I described the early years of the hospitalist field and some of our initial decisions. We knew that a physician specialty that depended on non-procedural billing, that focused on coordination of care, whose physicians usually covered nights and weekends, and that cared for a random sample of a hospitals’ payer mix (including many uninsured and Medicaid patients), could never develop an adequate funding stream through professional fee billing alone.
This meant that that we were destined to be dependent on winning the support of our hospitals – both psychic and financial – in order to compensate hospitalists adequately. In fact, in the meeting’s opening session, John Nelson described recent SHM/MGMA data that demonstrate that the average hospital support payment per hospitalist FTE is now up to $130,000 (up $30,000 in just a year!). While we didn’t dream of support of this magnitude, we recognized from the start that hospital support payments were crucial, and would hinge on hospitals’ perception of a positive return-on-investment. This, in turn, would depend on hospitalists’ ability to shorten lengths of stay and decrease hospital costs.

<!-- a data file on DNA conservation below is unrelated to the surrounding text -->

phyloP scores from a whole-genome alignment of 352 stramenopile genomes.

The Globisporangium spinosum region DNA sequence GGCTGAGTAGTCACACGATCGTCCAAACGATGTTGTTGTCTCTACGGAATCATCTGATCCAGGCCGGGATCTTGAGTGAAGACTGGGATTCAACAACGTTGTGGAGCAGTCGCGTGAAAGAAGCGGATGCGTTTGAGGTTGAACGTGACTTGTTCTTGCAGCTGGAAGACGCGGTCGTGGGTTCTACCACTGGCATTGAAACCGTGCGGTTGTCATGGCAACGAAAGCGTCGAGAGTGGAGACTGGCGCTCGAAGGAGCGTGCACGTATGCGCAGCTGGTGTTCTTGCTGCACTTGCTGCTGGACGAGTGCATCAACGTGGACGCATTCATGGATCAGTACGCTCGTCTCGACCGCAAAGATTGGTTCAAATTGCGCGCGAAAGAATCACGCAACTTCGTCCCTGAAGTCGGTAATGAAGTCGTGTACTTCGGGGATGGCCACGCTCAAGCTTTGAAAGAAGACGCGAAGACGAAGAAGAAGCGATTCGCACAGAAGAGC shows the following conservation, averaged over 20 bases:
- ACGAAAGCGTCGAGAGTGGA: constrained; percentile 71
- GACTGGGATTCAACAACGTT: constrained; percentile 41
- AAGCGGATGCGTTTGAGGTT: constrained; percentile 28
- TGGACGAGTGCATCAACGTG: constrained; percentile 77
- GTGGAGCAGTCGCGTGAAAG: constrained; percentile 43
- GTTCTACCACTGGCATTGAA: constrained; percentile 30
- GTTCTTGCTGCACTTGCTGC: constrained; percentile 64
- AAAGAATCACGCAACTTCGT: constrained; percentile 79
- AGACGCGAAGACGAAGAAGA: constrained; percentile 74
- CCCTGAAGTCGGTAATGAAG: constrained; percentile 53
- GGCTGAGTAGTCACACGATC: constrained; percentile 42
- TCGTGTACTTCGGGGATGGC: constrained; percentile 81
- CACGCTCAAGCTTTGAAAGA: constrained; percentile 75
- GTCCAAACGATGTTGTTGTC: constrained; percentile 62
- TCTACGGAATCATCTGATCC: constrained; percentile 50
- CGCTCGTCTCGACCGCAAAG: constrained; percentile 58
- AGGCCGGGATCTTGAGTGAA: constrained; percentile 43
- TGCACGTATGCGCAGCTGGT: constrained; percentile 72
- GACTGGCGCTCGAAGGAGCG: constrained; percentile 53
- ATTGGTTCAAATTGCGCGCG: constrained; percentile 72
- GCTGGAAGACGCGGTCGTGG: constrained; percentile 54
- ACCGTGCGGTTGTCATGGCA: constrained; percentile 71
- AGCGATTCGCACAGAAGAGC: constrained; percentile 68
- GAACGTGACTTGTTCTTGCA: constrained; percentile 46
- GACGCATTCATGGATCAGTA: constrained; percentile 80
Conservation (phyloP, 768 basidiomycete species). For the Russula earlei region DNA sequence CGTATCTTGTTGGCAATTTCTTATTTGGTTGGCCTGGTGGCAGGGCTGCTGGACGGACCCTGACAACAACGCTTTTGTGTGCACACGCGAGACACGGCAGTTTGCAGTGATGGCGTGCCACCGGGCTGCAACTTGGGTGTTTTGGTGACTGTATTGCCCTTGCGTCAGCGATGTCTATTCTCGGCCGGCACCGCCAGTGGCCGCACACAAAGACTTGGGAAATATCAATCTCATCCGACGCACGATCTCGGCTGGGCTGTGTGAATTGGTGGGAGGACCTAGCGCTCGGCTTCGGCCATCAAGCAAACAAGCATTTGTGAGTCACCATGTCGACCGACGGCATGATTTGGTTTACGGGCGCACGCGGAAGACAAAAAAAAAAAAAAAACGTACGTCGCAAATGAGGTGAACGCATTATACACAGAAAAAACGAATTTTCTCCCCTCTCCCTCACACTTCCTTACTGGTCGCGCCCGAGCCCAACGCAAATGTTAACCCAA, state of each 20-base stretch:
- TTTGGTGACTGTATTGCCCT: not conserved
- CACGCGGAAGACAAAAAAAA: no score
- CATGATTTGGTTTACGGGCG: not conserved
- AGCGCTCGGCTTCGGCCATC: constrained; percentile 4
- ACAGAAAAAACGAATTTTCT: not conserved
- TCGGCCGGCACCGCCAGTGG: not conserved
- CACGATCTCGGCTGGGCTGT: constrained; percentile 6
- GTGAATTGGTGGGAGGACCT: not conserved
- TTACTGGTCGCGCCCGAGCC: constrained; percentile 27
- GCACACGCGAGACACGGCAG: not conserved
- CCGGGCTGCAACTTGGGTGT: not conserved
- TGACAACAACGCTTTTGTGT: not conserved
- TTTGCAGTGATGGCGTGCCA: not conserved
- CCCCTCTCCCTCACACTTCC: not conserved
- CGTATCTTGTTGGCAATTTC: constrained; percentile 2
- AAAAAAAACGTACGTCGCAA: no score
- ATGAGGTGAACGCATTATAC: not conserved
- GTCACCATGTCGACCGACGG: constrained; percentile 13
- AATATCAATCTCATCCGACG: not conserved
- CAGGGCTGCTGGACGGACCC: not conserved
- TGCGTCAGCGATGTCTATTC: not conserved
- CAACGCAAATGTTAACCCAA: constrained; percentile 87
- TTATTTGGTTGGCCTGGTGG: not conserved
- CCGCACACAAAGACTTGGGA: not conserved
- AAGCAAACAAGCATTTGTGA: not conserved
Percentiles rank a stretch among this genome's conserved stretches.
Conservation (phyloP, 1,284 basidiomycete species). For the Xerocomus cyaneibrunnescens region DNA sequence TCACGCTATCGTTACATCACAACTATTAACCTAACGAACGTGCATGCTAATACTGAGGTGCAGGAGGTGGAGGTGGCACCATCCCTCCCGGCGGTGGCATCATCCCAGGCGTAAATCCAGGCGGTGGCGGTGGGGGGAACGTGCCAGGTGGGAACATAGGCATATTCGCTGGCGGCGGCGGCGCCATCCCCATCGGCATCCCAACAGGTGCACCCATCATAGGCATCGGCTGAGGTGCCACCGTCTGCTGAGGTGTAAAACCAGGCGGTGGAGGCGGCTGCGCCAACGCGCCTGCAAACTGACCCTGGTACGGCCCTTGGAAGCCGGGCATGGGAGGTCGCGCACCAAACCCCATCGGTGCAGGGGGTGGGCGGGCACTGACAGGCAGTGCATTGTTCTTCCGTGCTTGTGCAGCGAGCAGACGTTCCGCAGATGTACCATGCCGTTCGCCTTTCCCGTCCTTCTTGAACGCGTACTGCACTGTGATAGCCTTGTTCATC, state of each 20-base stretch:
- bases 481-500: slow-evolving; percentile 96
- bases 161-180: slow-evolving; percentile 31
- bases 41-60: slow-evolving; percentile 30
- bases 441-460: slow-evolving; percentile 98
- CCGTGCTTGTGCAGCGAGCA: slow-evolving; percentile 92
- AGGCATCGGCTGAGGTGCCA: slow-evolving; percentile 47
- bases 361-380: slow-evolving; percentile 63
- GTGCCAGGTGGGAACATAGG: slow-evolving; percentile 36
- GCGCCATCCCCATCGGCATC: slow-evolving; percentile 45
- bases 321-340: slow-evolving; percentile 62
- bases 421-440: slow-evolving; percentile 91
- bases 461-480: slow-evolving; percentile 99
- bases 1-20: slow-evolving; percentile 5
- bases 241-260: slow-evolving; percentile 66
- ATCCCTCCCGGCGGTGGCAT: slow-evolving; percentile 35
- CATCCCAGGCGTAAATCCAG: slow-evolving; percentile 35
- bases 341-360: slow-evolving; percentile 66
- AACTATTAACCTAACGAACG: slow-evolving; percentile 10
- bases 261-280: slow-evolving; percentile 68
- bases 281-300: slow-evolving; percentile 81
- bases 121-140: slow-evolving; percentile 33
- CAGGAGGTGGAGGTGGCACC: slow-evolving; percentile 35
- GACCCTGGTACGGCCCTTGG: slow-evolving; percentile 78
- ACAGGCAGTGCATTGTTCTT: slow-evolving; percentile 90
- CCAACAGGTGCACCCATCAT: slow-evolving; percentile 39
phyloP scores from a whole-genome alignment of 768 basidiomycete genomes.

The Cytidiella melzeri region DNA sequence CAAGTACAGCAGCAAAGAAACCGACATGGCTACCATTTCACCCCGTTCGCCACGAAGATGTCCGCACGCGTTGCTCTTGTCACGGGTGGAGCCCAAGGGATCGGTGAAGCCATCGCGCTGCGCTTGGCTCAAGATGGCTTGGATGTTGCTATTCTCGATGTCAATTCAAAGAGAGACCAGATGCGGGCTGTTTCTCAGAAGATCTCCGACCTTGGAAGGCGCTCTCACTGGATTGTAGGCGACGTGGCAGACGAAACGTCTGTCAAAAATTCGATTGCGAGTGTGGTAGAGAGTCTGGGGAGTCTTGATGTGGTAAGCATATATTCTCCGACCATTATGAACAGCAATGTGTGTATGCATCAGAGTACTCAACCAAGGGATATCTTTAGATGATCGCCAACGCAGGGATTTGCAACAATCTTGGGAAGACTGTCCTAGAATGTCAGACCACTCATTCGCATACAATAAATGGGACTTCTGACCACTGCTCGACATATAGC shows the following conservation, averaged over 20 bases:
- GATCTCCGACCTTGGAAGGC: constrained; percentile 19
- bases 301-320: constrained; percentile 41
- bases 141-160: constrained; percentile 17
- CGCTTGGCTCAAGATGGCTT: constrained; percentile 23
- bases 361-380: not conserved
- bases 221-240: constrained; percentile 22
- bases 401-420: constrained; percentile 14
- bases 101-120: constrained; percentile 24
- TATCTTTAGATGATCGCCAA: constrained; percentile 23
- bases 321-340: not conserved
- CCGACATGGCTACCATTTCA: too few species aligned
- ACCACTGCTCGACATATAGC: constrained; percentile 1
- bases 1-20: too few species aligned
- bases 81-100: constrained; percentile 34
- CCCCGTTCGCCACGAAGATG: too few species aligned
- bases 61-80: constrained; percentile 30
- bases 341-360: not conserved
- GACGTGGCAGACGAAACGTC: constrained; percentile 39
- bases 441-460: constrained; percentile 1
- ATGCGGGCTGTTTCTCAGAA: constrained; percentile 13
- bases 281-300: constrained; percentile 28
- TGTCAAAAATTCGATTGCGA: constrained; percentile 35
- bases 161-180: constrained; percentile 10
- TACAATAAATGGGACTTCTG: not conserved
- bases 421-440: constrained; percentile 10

This dynamic meant that our early focus was on efficiency. Proving that we could cut costs without harming quality was central to gaining hospitals’ support and creating a viable economic model for hospitalists. The early research unambiguously supported this proposition, as I knew it would.
But even as I championed hospitalist cost reduction to hospitals, I saw this very dynamic as the greatest long-term threat to the field. By 2000, when I assumed SHM’s presidency, I worried terribly about our field being branded as being all about saving money for hospitals – not a particularly satisfying self-identify for a professional, and highly vulnerable to caricature (think “death panels” and you’ll know what I mean).